DAVID TESIC/Asst. Photo Editor
Just before practice Monday afternoon, Pepperdine men’s volleyball Head Coach Marv Dunphy sat down with the Graphic to discuss his hobbies and experience at the World Cup in Japan last winter.
Besides spending extensive time at volleyball competitions around the world, Dunphy expressed his enjoyment of the comfort of his own home and its surroundings.
Dunphy, admitting to an interest in panning for gold, is hoping his team finds some of its own magic as it embarks on a new season with hopes of leaving behind memories of a national semifinal loss in last year’s NCAA Tournament.
What do you like doing when you’re not coaching?
“If it’s away from volleyball, we have five or six acres, and I really like to be on our land and just get my hands in the dirt. I kind of tracked 58 oak trees. When we got to the property in the 80s there was one oak tree. That tree has spawned lots of others. We have some avocado trees, white nectarines, and fruit trees.
I like developing the property, not so much the house. My wife wants to go to Europe and run around, but I just want to get outside. But I guess my hobby is watching, analyzing, and thinking about coaching and what works for different coaches. I like studying coaching.”
What’s something people would be surprised to know about you?
“A hobby that I’ve had for years but haven’t been able to do lately is pan for gold. Anywhere along Highway 49, and I’ve actually done it up into Wyoming and a little bit in Montana also.”
Is there any coach you look to for inspiration?
“The coach I admire the most is John Wooden because I’ve spent some time with him, and he’s the best ever. But to answer your question, I think it’s really important to be yourself. You can learn from others but if you try to be somebody else it just doesn’t work.”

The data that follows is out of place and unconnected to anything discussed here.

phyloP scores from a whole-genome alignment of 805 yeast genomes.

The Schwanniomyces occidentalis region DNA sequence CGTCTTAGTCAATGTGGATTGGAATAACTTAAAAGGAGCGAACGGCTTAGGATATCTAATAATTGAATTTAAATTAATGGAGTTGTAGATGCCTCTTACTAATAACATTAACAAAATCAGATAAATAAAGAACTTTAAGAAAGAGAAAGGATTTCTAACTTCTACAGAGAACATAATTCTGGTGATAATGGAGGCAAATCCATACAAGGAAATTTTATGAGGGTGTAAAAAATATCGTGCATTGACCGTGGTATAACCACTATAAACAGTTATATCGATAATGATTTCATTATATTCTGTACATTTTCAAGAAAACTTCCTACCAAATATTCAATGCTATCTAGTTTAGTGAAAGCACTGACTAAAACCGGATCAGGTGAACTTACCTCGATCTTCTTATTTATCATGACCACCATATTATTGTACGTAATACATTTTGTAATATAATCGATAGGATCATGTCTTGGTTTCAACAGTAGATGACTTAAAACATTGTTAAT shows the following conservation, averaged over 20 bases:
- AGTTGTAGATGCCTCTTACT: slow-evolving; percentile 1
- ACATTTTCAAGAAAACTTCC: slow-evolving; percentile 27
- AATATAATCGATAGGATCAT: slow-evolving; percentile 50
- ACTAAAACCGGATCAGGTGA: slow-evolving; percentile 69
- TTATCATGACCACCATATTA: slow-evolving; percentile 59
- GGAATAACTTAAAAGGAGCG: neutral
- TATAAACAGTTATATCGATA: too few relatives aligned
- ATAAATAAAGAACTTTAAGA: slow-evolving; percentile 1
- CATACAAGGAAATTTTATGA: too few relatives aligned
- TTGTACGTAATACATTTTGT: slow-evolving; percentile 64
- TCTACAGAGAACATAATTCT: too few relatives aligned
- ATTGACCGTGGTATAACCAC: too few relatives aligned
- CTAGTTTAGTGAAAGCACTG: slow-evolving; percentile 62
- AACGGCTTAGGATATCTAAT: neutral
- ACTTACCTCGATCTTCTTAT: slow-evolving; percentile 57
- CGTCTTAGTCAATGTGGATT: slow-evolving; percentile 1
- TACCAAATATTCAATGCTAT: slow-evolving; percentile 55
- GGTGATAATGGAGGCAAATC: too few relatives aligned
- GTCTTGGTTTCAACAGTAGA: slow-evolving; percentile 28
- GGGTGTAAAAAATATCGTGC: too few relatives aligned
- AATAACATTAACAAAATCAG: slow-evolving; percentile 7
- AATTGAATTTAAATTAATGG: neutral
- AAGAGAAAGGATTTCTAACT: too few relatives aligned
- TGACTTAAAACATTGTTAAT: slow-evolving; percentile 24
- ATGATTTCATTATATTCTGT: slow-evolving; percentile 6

What’s your favorite aspect of coaching?
“I like it all. Somebody once asked me if I wasn’t coaching what I would be doing, and I still don’t have an answer. I just can’t imagine what I’d be, a policeman, fireman, a politician, flipping hamburgers, I don’t know. I really like the practice environment as much as anything, but I like the matches too.”
How was your experience at the World Cup in Japan?
“It was awesome but brutal because we didn’t qualify, but we have since qualified. We qualified last Saturday. The U.S. men will have a team at the Olympic Games.
Every World Cup is in Japan. Japan is good for volleyball. They’ve hosted that tournament forever. It’s a great environment for volleyball – the facilities, the preparation, the television, it’s fabulous for our sport. Everybody thinks you just go to the Olympics, but you have to qualify. It’s pretty tough to get there.
It’s one thing to go to the Olympics, but the key is to be good when you get there. We lost to the Russians the last night to finish in fourth when the top three teams qualified. It’s an absolute honor to go to the Olympics. It’s a little bit bigger picture, it’s the USA.”
Since you weren’t coaching Team USA, what was your role at the World Cup?
“I’m basically a spy. There’s four or five people on staff and I think my title was Team Leader. But pretty much I was on the endline with a headset because the endline is the best place to watch the match from. All the video we have is from the endline and I’ll probably be on the endline at the Olympics as well.”
How do you think the United States will perform at the Olympics, and what will be your role there?
“Sean Rooney, former Pepperdine player, played for the first time in zone competition and helped them qualify. I think with him in there we’re a bigger, and potentially, a better team, and we could be a factor. You never know how things are going to go but I’m pretty excited.
If I can be helpful, I think the plan right now is to take the old guy along and see what happens.”